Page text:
Simply outstanding explanations. I completely agree with the Hebrew and Russian part, as I tried to learn them for some time in the past, but have now completely dropped Hebrew and am saving Russian for last, along with Greek.
Thank you so much for sharing! That was an interesting and amazing read!! I hope the best for your language learning journey!! :D Good luck!!!
So far the easiest ones I've been learning are Spanish and Swedish. Spanish seems to be the Romance language that is both the easiest to learn how to pronounce and write, and the grammar seems most familiar to English speakers. Swedish is pretty close to English, sometimes I was able to guess entire sentences based on the English and even Spanish I already knew. (Swedish has quite a few French loanwords like "paraly", similar to Spanish "paraguas").
The hardest languages I have been trying to learn are Turkish, Welsh and Arabic. I find Turkish pronunciation a bit of a pain. Welsh grammar is pretty hard (I particularly have trouble with verbs) but I try my best to learn it because I love the way it sounds, plus I have ancestry from Wales. Arabic writing is not easy to learn and on top of that the grammar is very, very complicated. I'm not giving up on them because I'm a very stubborn person and I want to actually know those languages.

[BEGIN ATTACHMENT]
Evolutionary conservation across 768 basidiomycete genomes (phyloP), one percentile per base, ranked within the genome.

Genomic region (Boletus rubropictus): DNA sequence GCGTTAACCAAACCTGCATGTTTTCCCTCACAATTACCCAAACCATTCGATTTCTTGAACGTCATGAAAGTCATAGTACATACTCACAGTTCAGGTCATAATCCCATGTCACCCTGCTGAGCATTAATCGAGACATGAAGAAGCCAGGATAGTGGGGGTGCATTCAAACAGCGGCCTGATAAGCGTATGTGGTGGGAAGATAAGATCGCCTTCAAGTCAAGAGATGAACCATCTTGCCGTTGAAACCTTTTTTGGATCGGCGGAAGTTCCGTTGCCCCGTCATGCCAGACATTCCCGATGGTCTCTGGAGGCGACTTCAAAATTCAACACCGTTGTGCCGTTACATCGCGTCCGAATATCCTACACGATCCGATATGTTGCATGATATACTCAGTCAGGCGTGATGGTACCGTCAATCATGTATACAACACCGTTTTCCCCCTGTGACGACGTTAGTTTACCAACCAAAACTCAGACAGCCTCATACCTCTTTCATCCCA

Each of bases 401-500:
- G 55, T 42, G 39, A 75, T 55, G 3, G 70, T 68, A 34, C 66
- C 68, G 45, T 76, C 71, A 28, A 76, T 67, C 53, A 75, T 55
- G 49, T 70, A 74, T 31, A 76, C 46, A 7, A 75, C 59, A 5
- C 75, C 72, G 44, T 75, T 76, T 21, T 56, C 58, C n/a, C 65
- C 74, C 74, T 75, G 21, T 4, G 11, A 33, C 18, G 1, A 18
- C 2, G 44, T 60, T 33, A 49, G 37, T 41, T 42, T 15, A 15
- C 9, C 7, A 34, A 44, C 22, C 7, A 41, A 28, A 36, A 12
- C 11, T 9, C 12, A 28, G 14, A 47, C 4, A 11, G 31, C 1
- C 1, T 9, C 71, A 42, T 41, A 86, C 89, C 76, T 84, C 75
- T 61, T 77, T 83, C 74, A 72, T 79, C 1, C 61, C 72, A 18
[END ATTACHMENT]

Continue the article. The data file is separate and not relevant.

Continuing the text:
The hardest I've studied in any detail is probably Georgian. Navajo also struck me as extremely grammatically complex and irregular. My erstwhile urge to learn some Avestan was also halted by the sheer number of rules that needed to be committed to memory before being able to translate the simplest of sentences (although this might have been down to poor pedagogical presentation on the part of the book). I'm sure there are even more complex languages out there, however; I don't have books on everything. The grammars of languages like Abkhaz and Karbardian sound pretty nightmarish.
Easy: Swedish, Norwegian (a little less so), Danish (but pronunciation very much less so) and Esperanto (it does what it says on the tin). Making oneself understood in broken Romance languages takes very little effort, but mastering all the subtleties of the tenses is considerably more difficult.
Well, my ideas about what's easy fluctuate a bit, but generally:
Easy: Spanish Difficult: Polish
Easier than I thought it would be: Hungarian (the different cases are not causing me as many problems as I thought they would)
Harder than I thought it would be: Dutch (I can't pronounce it properly.)
Special mention in the difficult category to Swahili and Hebrew. So many words that sound really similar makes it tricky for me.